Tuesday, July 1, 2008

Better Know an Arthropod: Bizzaro Lobsters!

Most people are familiar with the lobsters that grace many New England tables this time of year. The American/Atlantic/Maine lobster, Homarus americanus, is a well-known icon of the northeast part of the country and countless J. Crew summer prints.

Therefore, we're not going to discuss them further here today. Perhaps once I read The Secret Life of Lobsters I'll have something interesting to say about them beyond that they're apparently good with drawn butter.

This post is about the bizarro-lobsters of the deep seas. Sharon introduced me to a new one today, so let's view that one first!

The slipper lobster is not a "true lobster" -- it is instead more closely related to some of the other bizarro lobsters, the spiny and furry lobsters. They are achelate, meaning they have no claws. This makes them easy prey for humans, and indeed, if you Google "slipper lobster" you will find their tail meat for sale. (Of course, there is no claw meat to speak of.) Some of them are actually referred to as bugs, which is rather entertaining. No word yet on their position as a sustainable seafood. Not much seems to be known about them, if Wikipedia is at all accurate. Maybe it's better that way.

Next up: spiny lobsters. Popular for eating, also known as "rock lobster", and very colorful. Also, the only arthropod (as far as I know) that was immortalized in song by Fred Schneider (who is also very colorful). Interestingly, spiny lobsters have a unique form of sound production involving rubbing their antennae against a file-like protrusion. I'm not really sure what's going on there, but they're the only ones that do it, so that's neat.

I would tell you something about the furry lobsters, but there doesn't seem to be much to tell. (Except that if you start thinking too hard about the concept of a furry lobster, it can sort of hurt your brain.) Besides, you don't want to hear about true furry lobsters, you want to hear about this:

Kiwa hirsuta

Kiwa hirsuta, also entertainingly known as the yeti lobster, is not a true lobster or in the Achelate group with the other "bizarro" lobsters. Kiwa is in its own brand-new family, Kiwaidae, all by its lonesome. See, this beautiful, samba-dancing lobster, which you might be tempted to call a furry lobster but is not, was only discovered in 2005, chillin' at the bottom of the Pacific ocean. It lives on hydrothermal vents (so, maybe not chillin', per se), is pretty much blind, and may use all those "hairs" to detox after hanging around the vents, which spew mineral toxins.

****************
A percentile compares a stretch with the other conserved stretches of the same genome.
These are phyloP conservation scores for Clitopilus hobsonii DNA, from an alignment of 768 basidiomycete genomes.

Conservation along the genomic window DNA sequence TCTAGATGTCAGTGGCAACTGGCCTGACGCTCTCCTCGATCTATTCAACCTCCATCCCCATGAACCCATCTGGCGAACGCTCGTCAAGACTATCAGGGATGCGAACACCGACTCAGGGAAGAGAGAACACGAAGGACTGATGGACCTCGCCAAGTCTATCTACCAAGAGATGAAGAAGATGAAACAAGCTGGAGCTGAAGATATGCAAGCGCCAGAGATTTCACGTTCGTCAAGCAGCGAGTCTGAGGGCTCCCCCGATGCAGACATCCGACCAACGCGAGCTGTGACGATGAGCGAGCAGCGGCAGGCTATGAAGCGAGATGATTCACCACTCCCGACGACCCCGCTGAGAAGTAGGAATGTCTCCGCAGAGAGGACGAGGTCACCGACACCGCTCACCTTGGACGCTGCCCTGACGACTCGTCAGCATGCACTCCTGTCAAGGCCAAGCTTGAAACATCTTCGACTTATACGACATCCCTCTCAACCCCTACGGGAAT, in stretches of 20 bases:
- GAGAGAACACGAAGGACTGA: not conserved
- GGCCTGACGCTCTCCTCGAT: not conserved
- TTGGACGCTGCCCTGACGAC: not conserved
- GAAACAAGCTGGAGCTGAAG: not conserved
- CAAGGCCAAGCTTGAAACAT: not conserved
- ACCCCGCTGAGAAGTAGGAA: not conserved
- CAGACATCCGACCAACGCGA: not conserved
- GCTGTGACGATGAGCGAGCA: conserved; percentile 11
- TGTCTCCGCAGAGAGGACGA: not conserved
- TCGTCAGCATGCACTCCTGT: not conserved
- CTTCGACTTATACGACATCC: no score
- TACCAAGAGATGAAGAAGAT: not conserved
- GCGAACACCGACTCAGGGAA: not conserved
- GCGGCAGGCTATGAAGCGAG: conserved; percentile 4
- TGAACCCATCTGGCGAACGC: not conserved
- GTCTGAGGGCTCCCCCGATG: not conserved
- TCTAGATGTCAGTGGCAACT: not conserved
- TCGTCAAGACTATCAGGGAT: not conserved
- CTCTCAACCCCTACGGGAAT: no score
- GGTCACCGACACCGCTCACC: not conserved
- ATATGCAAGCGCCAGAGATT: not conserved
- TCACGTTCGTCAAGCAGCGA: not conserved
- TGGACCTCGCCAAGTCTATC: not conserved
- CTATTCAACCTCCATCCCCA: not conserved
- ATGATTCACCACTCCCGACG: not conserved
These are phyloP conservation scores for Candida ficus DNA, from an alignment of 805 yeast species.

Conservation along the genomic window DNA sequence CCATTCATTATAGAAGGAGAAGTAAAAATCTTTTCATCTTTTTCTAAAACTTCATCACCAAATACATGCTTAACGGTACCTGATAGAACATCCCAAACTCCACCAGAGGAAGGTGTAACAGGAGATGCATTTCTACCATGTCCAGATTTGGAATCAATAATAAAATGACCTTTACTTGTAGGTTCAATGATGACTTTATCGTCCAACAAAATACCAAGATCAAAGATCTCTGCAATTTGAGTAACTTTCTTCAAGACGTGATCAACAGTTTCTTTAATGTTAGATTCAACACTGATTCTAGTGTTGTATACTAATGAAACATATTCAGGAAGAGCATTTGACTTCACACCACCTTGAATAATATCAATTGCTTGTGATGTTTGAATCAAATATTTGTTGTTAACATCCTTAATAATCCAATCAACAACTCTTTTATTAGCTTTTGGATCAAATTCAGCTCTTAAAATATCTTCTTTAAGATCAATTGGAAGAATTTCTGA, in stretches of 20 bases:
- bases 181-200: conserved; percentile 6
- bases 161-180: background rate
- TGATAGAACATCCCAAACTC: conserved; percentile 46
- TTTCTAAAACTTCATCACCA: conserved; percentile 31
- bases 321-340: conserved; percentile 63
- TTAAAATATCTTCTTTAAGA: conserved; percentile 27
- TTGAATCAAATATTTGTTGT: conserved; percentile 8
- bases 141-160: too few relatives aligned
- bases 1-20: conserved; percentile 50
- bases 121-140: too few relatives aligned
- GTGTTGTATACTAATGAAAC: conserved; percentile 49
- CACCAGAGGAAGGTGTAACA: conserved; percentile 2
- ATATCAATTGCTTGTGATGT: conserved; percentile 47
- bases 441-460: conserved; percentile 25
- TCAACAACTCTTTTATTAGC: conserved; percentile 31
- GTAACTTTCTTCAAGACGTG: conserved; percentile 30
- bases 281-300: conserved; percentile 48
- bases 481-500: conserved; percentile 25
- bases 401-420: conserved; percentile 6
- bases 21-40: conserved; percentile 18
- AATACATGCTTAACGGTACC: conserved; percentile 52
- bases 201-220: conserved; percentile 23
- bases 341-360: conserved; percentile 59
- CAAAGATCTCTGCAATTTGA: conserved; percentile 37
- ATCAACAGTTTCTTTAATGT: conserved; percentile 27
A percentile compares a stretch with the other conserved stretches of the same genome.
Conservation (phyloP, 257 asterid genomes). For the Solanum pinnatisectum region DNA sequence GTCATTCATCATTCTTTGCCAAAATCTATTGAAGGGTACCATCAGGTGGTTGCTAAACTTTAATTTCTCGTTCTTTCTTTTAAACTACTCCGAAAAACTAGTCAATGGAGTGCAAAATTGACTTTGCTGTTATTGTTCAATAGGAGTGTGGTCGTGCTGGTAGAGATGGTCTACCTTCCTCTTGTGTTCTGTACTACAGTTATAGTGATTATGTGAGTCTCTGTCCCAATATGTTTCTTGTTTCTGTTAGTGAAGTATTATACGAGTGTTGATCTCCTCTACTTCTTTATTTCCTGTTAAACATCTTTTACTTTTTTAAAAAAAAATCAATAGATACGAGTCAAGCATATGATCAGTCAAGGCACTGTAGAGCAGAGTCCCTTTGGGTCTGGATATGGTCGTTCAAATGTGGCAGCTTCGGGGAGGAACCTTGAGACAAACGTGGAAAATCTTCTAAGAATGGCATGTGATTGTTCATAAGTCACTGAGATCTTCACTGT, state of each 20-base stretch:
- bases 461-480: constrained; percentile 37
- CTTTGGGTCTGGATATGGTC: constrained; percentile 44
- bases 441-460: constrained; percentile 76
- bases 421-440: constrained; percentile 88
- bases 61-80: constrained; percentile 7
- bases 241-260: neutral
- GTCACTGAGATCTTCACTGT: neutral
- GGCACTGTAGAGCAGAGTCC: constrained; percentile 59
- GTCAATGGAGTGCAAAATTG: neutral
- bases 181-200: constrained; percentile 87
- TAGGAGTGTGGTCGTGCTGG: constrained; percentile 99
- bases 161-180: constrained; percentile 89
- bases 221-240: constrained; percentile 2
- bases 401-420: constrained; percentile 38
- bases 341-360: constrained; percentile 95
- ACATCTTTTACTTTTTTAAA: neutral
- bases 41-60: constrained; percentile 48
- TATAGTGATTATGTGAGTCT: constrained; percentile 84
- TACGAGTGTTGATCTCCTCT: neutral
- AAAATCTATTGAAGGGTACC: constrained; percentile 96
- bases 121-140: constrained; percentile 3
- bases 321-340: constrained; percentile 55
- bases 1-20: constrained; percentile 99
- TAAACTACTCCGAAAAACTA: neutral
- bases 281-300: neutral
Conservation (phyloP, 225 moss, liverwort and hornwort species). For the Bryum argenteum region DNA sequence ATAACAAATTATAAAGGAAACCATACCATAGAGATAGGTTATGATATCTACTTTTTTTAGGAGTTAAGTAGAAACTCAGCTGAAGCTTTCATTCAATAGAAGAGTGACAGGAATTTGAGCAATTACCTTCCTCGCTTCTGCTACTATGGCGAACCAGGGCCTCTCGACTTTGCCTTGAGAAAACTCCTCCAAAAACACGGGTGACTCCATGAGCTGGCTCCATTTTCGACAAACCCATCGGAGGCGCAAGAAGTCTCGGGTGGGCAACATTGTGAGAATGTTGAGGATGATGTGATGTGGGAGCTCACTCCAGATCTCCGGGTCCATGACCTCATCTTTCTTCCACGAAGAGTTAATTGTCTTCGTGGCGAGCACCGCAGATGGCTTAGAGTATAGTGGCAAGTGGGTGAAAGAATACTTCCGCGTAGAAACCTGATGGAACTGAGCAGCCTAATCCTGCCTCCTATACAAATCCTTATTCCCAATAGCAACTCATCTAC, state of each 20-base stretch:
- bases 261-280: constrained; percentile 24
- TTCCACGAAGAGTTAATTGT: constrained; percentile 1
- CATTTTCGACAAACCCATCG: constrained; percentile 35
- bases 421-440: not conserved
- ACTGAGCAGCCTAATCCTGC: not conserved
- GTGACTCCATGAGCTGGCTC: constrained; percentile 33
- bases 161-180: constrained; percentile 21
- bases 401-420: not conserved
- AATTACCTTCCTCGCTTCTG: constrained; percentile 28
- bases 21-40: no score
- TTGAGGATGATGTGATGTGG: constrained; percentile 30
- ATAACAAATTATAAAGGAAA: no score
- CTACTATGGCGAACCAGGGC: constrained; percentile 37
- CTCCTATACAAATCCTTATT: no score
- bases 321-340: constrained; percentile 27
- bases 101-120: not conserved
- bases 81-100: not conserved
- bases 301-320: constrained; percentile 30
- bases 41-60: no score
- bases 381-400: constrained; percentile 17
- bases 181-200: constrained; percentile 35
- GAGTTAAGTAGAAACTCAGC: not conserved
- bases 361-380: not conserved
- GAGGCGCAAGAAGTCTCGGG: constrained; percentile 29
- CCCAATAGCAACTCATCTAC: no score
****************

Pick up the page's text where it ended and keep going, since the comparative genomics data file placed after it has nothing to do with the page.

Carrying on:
My favorite part of this lobster is not that it's yellow, not that it's furry, and not that it's a deep-sea critter. (Although I love deep-sea critters, they're so bizarre!) My favorite part is that it was only found three years ago. I spent most of my life on a planet where no humans knew this thing existed! I suppose Kiwa knew it existed, if decapods can have self-awareness. But we did not know. There are still new things out there to find, if we look hard enough! (As I mentioned in my previous post, the world is just awesome.)

So there you have it. OK, true, none of these critters are true lobsters, but they all have lobster in their names and are therefore acceptable for a not-entirely-scientific blog post. (I didn't name the blog "Correctly Taxonomied Creatures," did I?) I hope you enjoyed your bizarro lobsters. Now please pass me some drawn butter, I want to dip my asparagus in it.


Anonymous said...

More Lobster pictures please. And colorful other creatures please, esp. Cray fish of different varieties.

- Trogdora

Sharon said...

Great post as usual. The lobters are great creatures. When I get home from my NOAA survey cruise I'll give you some fun and interesting pictures of various creatures, including some fun crabs and a stargazer fish! good times. talk to you soon.